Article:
You can't cheat and cut corners, change the remote-subnets and do it  right. PBR is not going to really help you hear and in the return traffic  that comes back to your lans

 

Alternative would be a SNAT at the remove locations if that is even feasible.

 

Ken

 

PCNSE 

NSE 

StrongSwan  

krausen
New Contributor

As I said, changing the remote IPs isn't a feasible solution.

 

Maybe I'm confused about the purpose of policy routing. Is the purpose not to route traffic based on the source address as well as the destination? This seems to be exactly what it's designed for. And I'm even using it do that right now, it just doesn't work when the outgoing interface is a VPN tunnel.

 

 

Toshi_Esumi
Esteemed Contributor

If the access happens only from spoke to hub, SNAT on the spoke side that emnoc/Ken suggested is the best option. It would hide 192.168.10.0/24 and all use the same IP you configured on the VPN interface. But if access from hub to spoke is necessary (means hub needs to reach individual devices at spoke like you're trying now --- I'm guessing you're trying to ping from 10.1.1.0/24 and 10.2.2.0/24), you have to use PBR or another complicated was like split the hub FGT into multiple vdoms.

If you use PBR, you have to have same route to 192.168.10.0/24 toward those three outgoing interfaces. Othewise, it wouldn't work.

Although I don't recommend, if you split internal interfaces for each 10.x.y.0/24 into individual vdom, and those vdoms have each IPsec vpn termination only to one of three spokes, but they're aggregated through root vdom to use the same physical interface, you don't have to worry about subnet overlaps. The complicated part is you have to set up inter-vdom links to let 10.x.y.0/24s talk each others, not only to route VPNs via root vdom.

 

Sometimes, although it could be tough, you have to say "No, it's not possible or at least extremely troublesome if we do that." to whom is pushing this.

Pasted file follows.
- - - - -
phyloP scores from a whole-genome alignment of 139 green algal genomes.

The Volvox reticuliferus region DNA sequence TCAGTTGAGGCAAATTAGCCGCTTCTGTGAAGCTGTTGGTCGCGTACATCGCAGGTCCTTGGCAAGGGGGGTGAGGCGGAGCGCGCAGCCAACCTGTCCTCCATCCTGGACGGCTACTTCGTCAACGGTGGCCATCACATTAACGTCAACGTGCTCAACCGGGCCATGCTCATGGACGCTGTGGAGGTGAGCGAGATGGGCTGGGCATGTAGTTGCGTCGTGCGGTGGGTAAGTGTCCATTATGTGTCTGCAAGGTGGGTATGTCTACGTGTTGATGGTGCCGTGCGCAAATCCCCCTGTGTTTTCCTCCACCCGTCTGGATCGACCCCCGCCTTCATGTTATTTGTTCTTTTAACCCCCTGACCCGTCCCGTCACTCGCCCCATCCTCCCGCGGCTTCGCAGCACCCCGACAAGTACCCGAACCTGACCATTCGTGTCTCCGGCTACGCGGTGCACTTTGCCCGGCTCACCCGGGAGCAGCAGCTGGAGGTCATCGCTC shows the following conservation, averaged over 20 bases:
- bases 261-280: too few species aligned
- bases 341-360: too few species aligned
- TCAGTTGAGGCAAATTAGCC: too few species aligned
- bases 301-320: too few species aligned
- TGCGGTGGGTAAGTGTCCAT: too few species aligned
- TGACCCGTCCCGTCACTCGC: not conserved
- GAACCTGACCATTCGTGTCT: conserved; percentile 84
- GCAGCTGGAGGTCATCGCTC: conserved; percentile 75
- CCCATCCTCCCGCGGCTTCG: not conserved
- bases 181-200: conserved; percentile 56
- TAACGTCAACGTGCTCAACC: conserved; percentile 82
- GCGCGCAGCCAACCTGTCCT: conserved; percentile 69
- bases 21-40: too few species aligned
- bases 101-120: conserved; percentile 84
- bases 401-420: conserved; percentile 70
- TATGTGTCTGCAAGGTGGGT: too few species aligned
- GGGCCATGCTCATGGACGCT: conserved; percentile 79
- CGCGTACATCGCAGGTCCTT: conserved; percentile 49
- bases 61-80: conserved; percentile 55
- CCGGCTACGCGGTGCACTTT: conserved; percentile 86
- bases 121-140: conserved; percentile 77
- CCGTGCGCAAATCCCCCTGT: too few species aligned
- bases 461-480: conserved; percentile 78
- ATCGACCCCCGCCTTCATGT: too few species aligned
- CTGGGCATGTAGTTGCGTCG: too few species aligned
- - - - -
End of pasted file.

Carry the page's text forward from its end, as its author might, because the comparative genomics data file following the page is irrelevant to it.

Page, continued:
ede_pfau
Esteemed Contributor III

Have you tried yet to use numbered VPN interfaces, like I've posted?

Besides, I fully support the opinions already voiced about a redesign.


Ede

"Kernel panic: Aiee, killing interrupt handler!"
emnoc
Esteemed Contributor III

Also does  PBR  maintain relationship  for in/out originations? So what that means, a spoke that originate traffic to a subnet overlapped does the fortigate maintain that relationship to the  SRC and SRC-interface?

 

A redesign would fix your issues 101% and eliminate  PBR to begin with.

 

Ken

 

PCNSE 

NSE 

StrongSwan  

sw2090
Honored Contributor

krausen:

 

Do I get you right?

 

You have one Hub or HQ (your office) and several sites that are connected via vpn using Fortigates. The Sites and the HQ use the same subnet.

 

This is a case I recently read on one of the Fortinet Forums and also a case I once had myself at work.

Policy routing won't help you here. You need to do mapping via VIP to be able to access anything at the remote side or vice versa. Plus you would have to use the mapped ips then.

 

There is a KB Article on that: http://kb.fortinet.com/kb/microsites/search.do?cmd=displayKC&docType=kc&externalId=FD33872&sliceId=1... (this will work with FOS 5.4 or newer)

 

Also there is some Cookbook entry: https://cookbook.fortinet.com/vpn-overlapping-subnets/ (will only work with FOS >= 5.2).

 

This did the trick here...

-- 

"It is a mistake to think you can solve any major problems just with potatoes." - Douglas Adams

nithin
New Contributor

Krausen,

 

Were you able to solve this issue using PBR?

 

-Nithin